RetroTINK 4K VHS & Enhanced S-Video Firmware

Mike Chi has just released another completely free, feature-filled firmware update for the RetroTINK 4K!  This one includes additions like an “Enhanced S-Video mode”, via the rear dsub ports (not the front), XBR smoothing, a 3D comb filter for NTSC composite video and increased stability with lossy tape formats like VHS!  Also, Wobbling Pixels have updated their profiles for this new firmware as well, with a few more added.  Tons more info after the links – Seriously, keep scrolling, this post is gonna be looooong…

Firmware Update:
LaserBear S-Video Adapter:
Purchase the RT4K:
Wobbling Pixels’ Profiles:

Enhanced S-Video mode

The “Enhanced S-Video mode” adds a sharpness that feels closer to RGB or YPbPr than S-Video, but with the SDP color processing typically associated with Composite/S-Video.  This can only be enabled on the rear dsub (VGA) port – NOT the front S-Video jack.  This might be a minor inconvenience for some people, however a cheap adapter from LaserBear is all you need to access this.  Anyone running their equipment through something like an Extron Crosspoint will probably have all signals running through dsub anyway, so that would be easy for them.  Just stay away from any cheap “S-Video to VGA” adapter you’ll find on Amazon, as the pinout won’t be correct;  I bought four different ones to try and none worked.  If you’re patient, you can always make your own, but I find that to be a massive pain.  Here’s a comparison – and click each for a full-sized view:

VHS / Magnetic Tape Media

Next, the enhancements related to VHS (or any other magnetic tape media) are a really, REALLY big deal!  What Mike called “Improved ability to track and hold poor VHS signals” is essentially built-in Time Base correction.  You’ll still probably get a few more “dropout blips” than a dedicated, pro-level TBC, however audio and video stay sync’d regardless of dropouts or damaged tapes.  I’ve tested multiple times on very damaged tapes and the video sync’d up perfectly at the beginning and end, even after 90+ minutes.  That means you can watch tapes and they’ll perform basically the same as a CRT;  Just make sure to set your favorite CRT filters for an authentic look!

On the flip side, if you’re using the RT4K for VHS capture, you’ll most likely want all post-processing off.  There are a few recommended settings for capture though – And it’s also recommended to input video signals through the front composite port, not the back, as it goes directly to the scaler with no processing; Basically, at the moment, don’t use the enhanced S-Video mode for VHS, just use the front ports.  I put together a profile to make this easier for people and here’s the basic changes to the default profile that are included:

VHS Capture Profile:

  • Make sure Triple Buffer mode is selected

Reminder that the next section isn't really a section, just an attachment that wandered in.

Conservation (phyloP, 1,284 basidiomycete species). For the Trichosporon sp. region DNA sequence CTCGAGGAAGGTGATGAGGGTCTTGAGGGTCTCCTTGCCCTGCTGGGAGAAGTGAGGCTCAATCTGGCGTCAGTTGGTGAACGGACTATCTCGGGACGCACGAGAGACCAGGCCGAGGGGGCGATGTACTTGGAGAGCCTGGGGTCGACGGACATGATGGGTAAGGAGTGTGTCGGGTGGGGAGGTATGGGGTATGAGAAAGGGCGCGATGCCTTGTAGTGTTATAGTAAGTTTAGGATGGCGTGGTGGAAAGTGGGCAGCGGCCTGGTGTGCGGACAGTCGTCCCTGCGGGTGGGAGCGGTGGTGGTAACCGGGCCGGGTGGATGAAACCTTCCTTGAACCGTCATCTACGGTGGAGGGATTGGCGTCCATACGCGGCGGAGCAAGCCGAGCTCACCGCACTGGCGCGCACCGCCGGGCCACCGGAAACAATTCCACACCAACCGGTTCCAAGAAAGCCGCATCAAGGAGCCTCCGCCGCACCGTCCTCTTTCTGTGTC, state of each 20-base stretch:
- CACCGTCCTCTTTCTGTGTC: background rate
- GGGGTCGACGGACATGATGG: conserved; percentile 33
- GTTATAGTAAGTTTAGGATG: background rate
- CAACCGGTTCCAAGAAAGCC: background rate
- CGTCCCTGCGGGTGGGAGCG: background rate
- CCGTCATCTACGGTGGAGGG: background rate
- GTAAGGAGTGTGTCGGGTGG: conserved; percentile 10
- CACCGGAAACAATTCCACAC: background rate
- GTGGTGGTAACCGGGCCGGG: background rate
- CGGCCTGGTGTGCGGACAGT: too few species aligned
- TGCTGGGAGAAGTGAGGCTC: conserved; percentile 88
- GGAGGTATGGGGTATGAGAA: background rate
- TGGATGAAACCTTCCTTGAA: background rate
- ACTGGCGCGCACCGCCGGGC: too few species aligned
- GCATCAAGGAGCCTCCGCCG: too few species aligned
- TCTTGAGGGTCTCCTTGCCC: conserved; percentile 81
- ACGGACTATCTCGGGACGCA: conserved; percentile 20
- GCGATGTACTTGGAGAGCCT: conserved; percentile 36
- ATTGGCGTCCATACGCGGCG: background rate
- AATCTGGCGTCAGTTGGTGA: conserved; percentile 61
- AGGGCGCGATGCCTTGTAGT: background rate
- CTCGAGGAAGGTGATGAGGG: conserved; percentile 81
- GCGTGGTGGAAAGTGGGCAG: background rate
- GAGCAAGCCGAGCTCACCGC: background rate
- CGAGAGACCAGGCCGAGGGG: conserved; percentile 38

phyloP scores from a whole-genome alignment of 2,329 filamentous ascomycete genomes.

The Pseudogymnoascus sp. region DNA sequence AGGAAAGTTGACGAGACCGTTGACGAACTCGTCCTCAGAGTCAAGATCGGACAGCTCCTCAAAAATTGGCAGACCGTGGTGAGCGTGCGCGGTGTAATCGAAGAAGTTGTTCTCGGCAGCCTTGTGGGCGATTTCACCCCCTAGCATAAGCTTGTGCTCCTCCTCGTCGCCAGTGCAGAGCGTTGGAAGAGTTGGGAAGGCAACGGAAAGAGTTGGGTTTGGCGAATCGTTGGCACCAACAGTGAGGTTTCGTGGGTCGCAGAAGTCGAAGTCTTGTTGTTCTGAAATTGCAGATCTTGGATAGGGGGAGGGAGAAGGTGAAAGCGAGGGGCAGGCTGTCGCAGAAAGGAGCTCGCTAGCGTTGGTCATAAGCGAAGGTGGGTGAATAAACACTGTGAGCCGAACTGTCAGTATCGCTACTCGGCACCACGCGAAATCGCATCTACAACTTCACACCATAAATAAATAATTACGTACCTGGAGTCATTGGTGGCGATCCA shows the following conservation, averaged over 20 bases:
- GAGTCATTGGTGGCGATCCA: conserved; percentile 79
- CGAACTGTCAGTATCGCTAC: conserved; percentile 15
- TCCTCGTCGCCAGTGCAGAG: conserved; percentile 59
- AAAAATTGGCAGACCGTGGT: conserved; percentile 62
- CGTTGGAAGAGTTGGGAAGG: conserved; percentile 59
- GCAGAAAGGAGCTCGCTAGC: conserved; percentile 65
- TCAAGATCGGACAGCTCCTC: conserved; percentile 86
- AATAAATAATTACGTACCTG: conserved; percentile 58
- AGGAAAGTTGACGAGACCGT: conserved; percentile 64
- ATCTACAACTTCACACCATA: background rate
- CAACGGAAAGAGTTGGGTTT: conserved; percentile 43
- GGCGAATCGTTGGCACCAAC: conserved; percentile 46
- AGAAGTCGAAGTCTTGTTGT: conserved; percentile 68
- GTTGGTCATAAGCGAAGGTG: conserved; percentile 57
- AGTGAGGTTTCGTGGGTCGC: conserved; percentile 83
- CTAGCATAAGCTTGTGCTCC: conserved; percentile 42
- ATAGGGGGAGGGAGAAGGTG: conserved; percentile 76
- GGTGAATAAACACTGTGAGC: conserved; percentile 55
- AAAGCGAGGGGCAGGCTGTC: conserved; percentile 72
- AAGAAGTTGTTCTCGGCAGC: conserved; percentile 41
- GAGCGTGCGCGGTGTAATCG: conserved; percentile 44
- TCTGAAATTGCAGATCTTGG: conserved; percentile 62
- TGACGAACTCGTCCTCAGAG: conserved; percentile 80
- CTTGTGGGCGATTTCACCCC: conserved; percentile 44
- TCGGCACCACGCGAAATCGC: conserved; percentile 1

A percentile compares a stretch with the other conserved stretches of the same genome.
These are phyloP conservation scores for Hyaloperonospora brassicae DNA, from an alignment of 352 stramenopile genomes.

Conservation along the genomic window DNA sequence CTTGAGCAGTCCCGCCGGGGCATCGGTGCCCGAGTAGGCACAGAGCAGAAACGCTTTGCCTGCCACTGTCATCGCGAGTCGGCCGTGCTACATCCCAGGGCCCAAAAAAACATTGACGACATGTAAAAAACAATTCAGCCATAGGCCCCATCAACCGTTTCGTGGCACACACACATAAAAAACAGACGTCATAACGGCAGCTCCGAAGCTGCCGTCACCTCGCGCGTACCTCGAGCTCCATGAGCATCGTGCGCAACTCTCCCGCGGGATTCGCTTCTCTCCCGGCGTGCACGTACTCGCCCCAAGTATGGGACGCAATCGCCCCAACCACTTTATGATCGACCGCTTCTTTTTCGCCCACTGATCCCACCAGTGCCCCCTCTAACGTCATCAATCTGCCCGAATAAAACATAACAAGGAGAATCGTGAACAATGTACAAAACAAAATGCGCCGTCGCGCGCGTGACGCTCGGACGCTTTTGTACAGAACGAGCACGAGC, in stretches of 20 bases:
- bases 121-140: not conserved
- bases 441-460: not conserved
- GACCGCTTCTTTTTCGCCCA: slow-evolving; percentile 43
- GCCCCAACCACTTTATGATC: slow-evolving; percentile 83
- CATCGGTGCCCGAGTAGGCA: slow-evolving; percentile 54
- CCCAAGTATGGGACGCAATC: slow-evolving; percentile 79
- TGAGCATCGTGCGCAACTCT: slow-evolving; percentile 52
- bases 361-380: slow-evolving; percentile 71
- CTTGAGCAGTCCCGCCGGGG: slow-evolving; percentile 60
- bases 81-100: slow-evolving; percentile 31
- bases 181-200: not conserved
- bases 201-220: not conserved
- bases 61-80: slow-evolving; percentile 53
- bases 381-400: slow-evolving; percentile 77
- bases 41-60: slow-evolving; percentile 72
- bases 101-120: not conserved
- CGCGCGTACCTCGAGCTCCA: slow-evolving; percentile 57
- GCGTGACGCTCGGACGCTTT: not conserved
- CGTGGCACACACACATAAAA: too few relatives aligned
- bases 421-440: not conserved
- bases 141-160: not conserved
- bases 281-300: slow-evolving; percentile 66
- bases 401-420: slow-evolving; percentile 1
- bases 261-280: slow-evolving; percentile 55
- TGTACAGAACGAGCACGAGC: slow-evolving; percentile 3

• Advanced Settings \ OSD / Firmware \ Hide Input Resolution = On
  • Processing/Effects \ Horizontal & vertical interpolation = Lanczos3
  • SDP Decoder \ Y/C Filter = 3D Adaptive
  • SDP Decoder \ Chroma Bandwidth = High

3D Comb Filter

Next, Mike implemented a 3D comb filter that performs very well.  It’s not (yet!) as good as some of the pro-level stuff I’ve seen and it might even be more fair to call it a “2.5D+ Comb Filter” but it made a big difference in video test patterns.  This should make a big difference with game content like NES or TG16, however I’m personally much more excited about using it with content like LaserDisc.  A video test would be a far better way to demonstrate the new comb filter in action, but I don’t have time for a full deep-dive, so here’s some screenshots.  Please keep in mind, these are ONLY meant to demonstrate comb filtering for rainbow patterns and dot crawl – NOT scaling algorithms, or brightness settings. I’ll obsess over those in an eventual video:

XBR Smoothing

The next feature many people might be interested in is “XBR Smoothing”.  Now, this isn’t “anti-aliasing”, it’s simply a way to smooth out angles in progressive scan video as they’re scaled (this won’t work with interlaced video at the moment).  There’s two settings:  XBR 1 looks for 45 degree angles and XBR 2 looks for both 30 and 60 degree angles.  Kjeld provided me with an example of how it works with more advanced 3D graphics and I really liked the effect.  Also Wobbling Pixels provided a SM64 example that shows optimal sampling with bicubic sharp scaling…then XBR 1 and 2 were added to that.  While not everyone will like the effect, it’s definitely worth trying for yourself, just to see what you think!


Here’s the full list of changes in this update:

  • Added XBR Smoothing
  • Added Enhanced S-video
  • Improved chroma response/sharpness for regular S-video
  • Added 3D Comb filter for NTSC composite video
  • Improved PAL composite and S-video
  • Improved ability to track and hold poor VHS signals
  • Improved MiSTer DV/Analogue decimation detection
  • Minimized glitching during horizontal resolution changes
  • Added option to blank video during major resolution changes to minimize visual glitches
  • Improved S/PDIF detection
  • Various bug fixes
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